At the end of a long dirt road in Chilmark, a huge white tent arches above the meadows at Quansoo Farm. Inside the tent is the historic Mayhew-Hancock-Mitchell House, which has been under renovation since last year. The site resembles an archaeological dig as well as a construction site — and essentially it is both.

Below grade, 18th century foundation is exposed, studied and shored up. — Mark Lovewell

On a recent morning, workers were busy inside the tent, preparing new timber for the modest farmhouse, which is owned by the Sheriff’s Meadow Foundation. The partly disassembled house now rests on new wooden sills atop the original foundation, which is exposed in a shallow ditch below the house.

“The house is very old and parts of it are made of mud,” said Adam Moore, director of the foundation, which has raised most of the $1 million needed for the project. “And you really can’t have that exposed to the elements while we work on it because it will melt,” he said.

The tent, a building in itself, with doors, lighting and a concrete foundation, keeps the house safe from the elements and allows for work to continue year round. The Cooper Group of Pawcatuck, Conn., is the primary contractor for the project.

Surrounding the tent were piles of planks and beams: white oak timbers from Cedar Tree Neck that were sawed by Carlton and Nate Sprague of Tisbury; a pile of white pine timber donated by Ellen and Ed Harley and sawed by Tom Turner in Edgartown; and planks for sheathing and sub-flooring that were planed at the Gannon and Benjamin boatyard in Tisbury.

Much of the existing wood in the house has rotted, including the floor joists. “If they are not rotten, we try to fix it and use whatever we can of the existing house,” Mr. Moore said. Wherever possible, new materials will be locally sourced.

Sheriff's Meadow director Adam Moore points out clues to home's past. — Mark Lovewell

Sheriff’s Meadow had originally dated the house to the mid 1600s, which would make it among the oldest houses on the Vineyard. Some have suggested that the house was built by the Island missionary Thomas Mayhew in the middle of the 17th century. But an archaeological study over the last several months has shed new light on the past for the old house. Myron Stachiw, a historian and archaeologist from Connecticut who has worked with museums and historic groups around New England, began studying the house last winter. This winter, he plans to complete a structural report for Sheriff’s Meadow, as well as a nomination paper to have the house added to the National Registry of Historic Places.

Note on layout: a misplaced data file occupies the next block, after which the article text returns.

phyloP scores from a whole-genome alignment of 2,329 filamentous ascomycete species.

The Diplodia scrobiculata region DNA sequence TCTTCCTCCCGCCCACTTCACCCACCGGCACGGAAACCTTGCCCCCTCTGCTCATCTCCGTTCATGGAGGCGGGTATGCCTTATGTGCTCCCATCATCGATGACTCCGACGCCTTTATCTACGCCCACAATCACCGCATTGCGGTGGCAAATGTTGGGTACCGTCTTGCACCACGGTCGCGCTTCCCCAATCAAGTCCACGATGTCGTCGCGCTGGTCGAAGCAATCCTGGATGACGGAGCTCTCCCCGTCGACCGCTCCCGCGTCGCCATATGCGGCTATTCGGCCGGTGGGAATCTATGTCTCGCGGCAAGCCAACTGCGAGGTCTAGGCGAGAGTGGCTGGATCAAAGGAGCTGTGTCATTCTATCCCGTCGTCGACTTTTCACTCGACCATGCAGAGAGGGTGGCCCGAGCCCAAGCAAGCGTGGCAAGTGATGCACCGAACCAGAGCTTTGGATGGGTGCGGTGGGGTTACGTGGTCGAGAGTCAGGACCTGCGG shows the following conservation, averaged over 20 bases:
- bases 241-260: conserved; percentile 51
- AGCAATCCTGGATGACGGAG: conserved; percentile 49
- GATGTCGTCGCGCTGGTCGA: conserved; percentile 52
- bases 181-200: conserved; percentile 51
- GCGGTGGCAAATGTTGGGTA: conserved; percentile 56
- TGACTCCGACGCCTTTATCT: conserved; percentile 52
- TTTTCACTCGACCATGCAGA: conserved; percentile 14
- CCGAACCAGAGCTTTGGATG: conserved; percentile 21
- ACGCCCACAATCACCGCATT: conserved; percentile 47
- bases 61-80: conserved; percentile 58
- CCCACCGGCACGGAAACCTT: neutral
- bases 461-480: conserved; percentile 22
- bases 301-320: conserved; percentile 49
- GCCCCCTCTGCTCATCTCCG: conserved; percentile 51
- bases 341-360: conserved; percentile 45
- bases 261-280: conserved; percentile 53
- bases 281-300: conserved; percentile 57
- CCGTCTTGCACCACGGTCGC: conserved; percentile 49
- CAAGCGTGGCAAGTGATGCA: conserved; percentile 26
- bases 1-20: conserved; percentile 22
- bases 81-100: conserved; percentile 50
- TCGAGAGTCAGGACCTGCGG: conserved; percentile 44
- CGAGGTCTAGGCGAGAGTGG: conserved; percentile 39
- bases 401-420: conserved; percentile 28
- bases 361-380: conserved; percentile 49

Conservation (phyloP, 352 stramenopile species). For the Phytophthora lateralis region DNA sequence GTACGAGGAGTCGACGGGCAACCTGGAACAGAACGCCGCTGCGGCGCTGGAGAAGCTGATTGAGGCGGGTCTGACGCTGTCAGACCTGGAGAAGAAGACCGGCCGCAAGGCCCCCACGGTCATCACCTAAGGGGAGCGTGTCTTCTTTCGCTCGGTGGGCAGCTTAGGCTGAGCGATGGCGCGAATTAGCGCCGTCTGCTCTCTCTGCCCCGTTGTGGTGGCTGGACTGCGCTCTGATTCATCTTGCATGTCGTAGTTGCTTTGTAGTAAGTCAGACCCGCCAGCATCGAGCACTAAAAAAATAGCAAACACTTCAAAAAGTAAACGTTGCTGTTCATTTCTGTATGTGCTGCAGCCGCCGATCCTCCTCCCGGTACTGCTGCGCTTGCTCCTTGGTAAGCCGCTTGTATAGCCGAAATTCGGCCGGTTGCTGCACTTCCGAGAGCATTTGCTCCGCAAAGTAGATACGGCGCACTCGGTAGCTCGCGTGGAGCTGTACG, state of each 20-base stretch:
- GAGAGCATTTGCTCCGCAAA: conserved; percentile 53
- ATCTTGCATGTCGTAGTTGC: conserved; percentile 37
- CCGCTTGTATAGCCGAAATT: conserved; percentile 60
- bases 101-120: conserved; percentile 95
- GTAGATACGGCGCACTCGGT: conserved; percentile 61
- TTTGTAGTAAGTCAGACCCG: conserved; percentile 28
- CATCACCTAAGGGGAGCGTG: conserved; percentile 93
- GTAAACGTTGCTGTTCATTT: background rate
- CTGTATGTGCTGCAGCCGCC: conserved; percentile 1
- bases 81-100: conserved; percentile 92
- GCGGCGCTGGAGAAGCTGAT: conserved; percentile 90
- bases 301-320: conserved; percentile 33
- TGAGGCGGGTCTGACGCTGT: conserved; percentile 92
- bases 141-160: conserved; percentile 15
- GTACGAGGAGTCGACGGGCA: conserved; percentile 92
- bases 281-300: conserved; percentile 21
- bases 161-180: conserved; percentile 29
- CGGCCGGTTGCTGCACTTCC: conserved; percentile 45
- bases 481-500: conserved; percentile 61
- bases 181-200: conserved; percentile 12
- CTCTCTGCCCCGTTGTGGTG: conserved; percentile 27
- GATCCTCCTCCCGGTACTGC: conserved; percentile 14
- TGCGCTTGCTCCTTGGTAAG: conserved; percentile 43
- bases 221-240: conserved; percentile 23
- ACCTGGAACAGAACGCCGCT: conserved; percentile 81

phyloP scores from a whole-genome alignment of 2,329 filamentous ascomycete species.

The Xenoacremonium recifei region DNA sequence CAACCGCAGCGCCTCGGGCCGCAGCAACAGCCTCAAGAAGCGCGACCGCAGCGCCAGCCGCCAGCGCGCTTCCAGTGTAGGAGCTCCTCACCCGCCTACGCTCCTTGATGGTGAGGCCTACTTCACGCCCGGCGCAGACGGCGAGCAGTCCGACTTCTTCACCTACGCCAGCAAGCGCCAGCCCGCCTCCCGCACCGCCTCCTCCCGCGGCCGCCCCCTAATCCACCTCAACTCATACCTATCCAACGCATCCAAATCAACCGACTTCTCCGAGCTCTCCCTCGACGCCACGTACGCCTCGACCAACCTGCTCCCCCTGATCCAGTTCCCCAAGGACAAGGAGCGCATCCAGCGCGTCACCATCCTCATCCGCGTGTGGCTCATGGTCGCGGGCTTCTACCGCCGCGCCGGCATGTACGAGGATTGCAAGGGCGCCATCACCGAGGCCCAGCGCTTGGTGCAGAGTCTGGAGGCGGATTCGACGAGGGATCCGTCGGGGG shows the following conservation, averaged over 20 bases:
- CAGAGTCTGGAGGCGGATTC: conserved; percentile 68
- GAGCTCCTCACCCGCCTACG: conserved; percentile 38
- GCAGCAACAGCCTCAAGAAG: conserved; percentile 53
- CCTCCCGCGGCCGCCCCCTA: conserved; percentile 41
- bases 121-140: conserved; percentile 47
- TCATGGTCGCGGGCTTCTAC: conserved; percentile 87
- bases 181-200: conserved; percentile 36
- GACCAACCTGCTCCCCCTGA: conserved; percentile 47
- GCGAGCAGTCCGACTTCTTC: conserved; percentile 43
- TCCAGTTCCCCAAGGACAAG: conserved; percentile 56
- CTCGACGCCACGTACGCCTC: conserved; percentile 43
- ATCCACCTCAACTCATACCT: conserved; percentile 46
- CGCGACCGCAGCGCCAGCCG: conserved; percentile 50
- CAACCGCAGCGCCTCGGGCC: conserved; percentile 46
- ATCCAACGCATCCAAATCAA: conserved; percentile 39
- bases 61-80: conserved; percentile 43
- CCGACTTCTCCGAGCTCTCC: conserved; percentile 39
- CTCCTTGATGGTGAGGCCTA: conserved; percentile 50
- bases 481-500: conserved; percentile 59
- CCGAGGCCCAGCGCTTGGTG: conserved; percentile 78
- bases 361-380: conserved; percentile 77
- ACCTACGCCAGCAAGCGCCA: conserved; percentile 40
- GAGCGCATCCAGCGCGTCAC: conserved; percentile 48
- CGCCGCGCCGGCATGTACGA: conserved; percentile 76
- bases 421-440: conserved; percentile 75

“Over the last 10, 15 years, there have been some questions raised about the age of building,” he said. “Is it really the oldest house on the Island? What is its date of construction and use?”

To answer those questions, he used a process called building archaeology, or forensic architectural history, to carefully peel away the layers of the house. He consulted with Jim Tuck and Dick Burt, well-known archaeologists and Island residents, to trace the ownership of the property, and to find any evidence of how and when the house was built.

“The big surprise was that the house was probably constructed somewhere between 1750 and 1770,” Mr. Stachiw said. The house also was built somewhere else before being moved to its present site in the late 1790s. And contrary to some earlier theories, the house was not originally a one-room building, but a half Cape that was later enlarged to full Cape size. An L-shaped structure was added to the back of the house in 1837.

The archeological work is mostly complete, but researchers will return Monday to excavate around the central chimney to determine what sort of oven might have been there. Their work is helping to guide the restoration, by providing such details as the size of the windows and style of trim. New features of the building will be made to match the earlier styles.

Relics rescued from an old pantry. — Mark Lovewell